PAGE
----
Snow has been seen glowing after tiny sea creatures washed ashore in the Arctic for the first time in 80 years.
Vera Emelianenko is a microbiologist working in some of the most remote parts of Russia, off the coast of the White Sea, and spotted faint blue lights glowing in the snow.
She collected some of the snow, placed it under a microscope and found that the glow was from tiny bioluminescent animals called copepods – with this particular species called Metridia Ionga, the Daily Mail reports.
Dubbed the 'bugs of the sea', these creatures are typically found in the ocean at depths of up to 300ft during the day and then just a few feet at night.
Ksenia Kosobokova, an expert on Arctic marine zooplankton at Russia's Academy of Science in Moscow, told National Geographic that the copepods were likely caught in a powerful current in the White Sea that brought them ashore.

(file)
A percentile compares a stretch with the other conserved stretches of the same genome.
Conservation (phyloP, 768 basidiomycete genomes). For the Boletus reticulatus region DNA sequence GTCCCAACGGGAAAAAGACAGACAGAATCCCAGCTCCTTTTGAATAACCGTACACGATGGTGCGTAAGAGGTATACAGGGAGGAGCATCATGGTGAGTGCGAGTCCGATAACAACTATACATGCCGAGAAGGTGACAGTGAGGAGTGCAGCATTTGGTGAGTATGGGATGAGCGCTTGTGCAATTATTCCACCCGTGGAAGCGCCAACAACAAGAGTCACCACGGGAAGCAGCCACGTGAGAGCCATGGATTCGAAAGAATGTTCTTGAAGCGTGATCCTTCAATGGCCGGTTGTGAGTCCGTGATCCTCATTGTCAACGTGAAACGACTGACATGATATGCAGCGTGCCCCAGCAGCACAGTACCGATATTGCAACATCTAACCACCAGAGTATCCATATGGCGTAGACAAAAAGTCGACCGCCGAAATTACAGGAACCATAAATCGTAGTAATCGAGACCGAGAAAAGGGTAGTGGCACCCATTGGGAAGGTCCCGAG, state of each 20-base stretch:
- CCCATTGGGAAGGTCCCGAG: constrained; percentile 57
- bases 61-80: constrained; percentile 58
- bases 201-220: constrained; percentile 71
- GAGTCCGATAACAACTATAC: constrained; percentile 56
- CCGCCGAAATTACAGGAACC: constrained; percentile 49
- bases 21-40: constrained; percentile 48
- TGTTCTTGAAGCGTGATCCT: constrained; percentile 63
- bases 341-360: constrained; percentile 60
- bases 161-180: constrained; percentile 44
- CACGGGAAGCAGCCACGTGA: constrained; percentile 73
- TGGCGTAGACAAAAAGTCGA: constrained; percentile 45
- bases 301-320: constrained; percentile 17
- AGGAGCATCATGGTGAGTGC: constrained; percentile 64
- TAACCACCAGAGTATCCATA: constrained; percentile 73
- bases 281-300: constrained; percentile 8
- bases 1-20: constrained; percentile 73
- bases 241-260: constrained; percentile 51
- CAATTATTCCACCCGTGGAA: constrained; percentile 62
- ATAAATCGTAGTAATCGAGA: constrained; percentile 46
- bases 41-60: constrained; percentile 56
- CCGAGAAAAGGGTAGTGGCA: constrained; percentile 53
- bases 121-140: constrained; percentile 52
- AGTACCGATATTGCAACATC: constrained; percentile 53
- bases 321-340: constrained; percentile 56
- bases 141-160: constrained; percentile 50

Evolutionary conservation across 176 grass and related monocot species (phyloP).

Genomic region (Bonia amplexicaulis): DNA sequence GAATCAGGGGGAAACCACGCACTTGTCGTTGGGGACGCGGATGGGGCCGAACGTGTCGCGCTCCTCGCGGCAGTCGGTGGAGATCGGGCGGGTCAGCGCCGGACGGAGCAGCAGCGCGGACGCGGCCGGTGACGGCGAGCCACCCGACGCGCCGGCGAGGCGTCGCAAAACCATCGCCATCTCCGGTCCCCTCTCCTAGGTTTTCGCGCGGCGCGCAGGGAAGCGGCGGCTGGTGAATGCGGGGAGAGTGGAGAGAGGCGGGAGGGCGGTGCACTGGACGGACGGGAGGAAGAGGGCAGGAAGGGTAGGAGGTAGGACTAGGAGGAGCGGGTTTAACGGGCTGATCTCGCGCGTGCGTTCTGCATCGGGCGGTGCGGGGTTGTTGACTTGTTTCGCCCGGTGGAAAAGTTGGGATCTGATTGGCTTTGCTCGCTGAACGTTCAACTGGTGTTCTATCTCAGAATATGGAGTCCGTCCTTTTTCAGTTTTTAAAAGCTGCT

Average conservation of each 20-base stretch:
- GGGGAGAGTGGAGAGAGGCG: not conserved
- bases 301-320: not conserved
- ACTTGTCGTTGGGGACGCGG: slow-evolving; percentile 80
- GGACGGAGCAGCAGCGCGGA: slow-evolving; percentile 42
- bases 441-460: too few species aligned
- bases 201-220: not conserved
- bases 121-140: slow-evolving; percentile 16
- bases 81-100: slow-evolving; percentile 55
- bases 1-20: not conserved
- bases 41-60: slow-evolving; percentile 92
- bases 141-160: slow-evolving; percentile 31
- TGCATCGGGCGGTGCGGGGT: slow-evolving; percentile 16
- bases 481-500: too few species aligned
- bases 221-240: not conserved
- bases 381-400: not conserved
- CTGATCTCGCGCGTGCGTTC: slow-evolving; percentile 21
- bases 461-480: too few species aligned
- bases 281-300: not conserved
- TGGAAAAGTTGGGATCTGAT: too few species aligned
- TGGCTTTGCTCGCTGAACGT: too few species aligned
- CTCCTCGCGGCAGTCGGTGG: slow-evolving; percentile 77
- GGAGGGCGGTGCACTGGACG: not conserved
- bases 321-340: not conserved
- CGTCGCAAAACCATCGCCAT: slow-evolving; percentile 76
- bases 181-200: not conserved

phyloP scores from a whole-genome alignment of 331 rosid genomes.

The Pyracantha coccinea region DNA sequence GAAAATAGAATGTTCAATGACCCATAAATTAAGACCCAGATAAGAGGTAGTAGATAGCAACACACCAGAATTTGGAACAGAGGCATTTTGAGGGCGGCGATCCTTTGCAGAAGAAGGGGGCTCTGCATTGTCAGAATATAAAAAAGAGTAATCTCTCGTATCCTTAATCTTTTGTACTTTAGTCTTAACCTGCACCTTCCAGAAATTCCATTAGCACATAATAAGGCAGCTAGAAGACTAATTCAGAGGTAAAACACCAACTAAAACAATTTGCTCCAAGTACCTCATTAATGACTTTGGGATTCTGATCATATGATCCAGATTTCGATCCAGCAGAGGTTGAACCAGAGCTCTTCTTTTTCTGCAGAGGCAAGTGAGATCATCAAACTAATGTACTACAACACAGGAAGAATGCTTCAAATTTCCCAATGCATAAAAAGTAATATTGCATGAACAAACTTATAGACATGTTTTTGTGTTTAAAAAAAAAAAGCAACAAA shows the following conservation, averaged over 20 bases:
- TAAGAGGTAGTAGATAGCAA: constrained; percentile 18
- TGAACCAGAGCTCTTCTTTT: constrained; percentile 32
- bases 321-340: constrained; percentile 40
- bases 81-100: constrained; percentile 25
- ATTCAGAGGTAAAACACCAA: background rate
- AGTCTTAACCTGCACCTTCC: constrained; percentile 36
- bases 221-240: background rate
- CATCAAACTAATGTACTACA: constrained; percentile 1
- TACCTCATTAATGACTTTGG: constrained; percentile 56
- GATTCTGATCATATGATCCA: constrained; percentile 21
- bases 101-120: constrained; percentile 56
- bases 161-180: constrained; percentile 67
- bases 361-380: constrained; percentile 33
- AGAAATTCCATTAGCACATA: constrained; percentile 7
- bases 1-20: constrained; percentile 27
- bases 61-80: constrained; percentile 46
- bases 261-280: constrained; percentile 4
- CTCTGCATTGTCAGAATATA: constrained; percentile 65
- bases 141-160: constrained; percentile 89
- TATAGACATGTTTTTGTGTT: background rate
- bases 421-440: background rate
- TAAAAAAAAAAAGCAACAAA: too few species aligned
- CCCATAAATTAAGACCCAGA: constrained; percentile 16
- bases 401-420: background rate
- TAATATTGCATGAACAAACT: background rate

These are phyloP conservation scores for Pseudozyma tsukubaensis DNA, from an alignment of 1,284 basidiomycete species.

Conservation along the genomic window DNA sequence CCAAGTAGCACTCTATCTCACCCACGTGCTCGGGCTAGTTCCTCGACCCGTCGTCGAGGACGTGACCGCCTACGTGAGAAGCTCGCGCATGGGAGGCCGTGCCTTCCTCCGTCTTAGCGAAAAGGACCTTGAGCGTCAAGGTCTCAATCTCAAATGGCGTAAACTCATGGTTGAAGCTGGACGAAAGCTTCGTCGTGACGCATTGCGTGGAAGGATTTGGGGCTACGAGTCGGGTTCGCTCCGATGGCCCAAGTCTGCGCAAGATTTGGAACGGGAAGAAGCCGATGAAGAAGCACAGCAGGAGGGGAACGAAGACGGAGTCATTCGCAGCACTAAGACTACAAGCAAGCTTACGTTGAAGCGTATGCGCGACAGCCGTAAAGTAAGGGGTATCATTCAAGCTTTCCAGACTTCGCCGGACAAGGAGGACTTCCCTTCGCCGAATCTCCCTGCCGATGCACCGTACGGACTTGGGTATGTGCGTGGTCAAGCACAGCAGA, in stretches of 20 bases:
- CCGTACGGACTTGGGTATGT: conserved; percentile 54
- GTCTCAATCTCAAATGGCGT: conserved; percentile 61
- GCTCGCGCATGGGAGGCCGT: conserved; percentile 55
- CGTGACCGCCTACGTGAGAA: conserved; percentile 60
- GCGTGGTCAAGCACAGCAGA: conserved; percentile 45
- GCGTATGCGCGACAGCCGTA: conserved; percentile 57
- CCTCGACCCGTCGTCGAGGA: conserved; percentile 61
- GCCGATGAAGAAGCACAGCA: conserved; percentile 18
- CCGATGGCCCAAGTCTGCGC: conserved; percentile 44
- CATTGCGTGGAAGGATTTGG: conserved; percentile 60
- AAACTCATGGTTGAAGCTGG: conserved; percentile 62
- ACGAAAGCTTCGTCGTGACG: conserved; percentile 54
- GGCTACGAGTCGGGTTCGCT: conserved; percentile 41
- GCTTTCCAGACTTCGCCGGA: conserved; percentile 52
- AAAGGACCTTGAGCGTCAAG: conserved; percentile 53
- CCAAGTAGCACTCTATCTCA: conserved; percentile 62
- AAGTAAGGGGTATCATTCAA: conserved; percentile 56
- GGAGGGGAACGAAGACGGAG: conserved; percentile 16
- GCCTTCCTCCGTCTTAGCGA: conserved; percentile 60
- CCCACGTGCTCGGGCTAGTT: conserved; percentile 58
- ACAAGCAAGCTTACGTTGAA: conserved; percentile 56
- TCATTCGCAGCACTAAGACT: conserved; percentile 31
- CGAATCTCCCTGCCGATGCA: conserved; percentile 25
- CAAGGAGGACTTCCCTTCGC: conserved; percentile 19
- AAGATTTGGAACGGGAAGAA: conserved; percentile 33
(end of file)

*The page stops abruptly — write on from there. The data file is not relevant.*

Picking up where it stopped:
The copepods glowing in the snow were believed to be alive when Ms Kosobokova spotted them, as the tiny animals can survive extremely low temperatures.
Steven Haddock, a marine biologist studying deep-sea zooplankton at the Monterey Bay Aquarium Research Institute, told National Geographic that the copepods could in fact be dead, as fireflies still glow after being squished.
He said: “It happens for us with our scientific specimens. You collect an organism and you put it in the freezer for later study.
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“And then when you pull it out, it will slowly start to glow—the chemicals that are inside of their bodies are still perfectly capable of reacting.”
Bioluminescence is a natural phenomenon that is caused by a chemical reaction.
This happens when chemical energy is covered to light energy, which only happens in a creature carrying a molecule called luciferin.
When luciferin reacts with oxygen it creates light energy that appears like a stunning glow.
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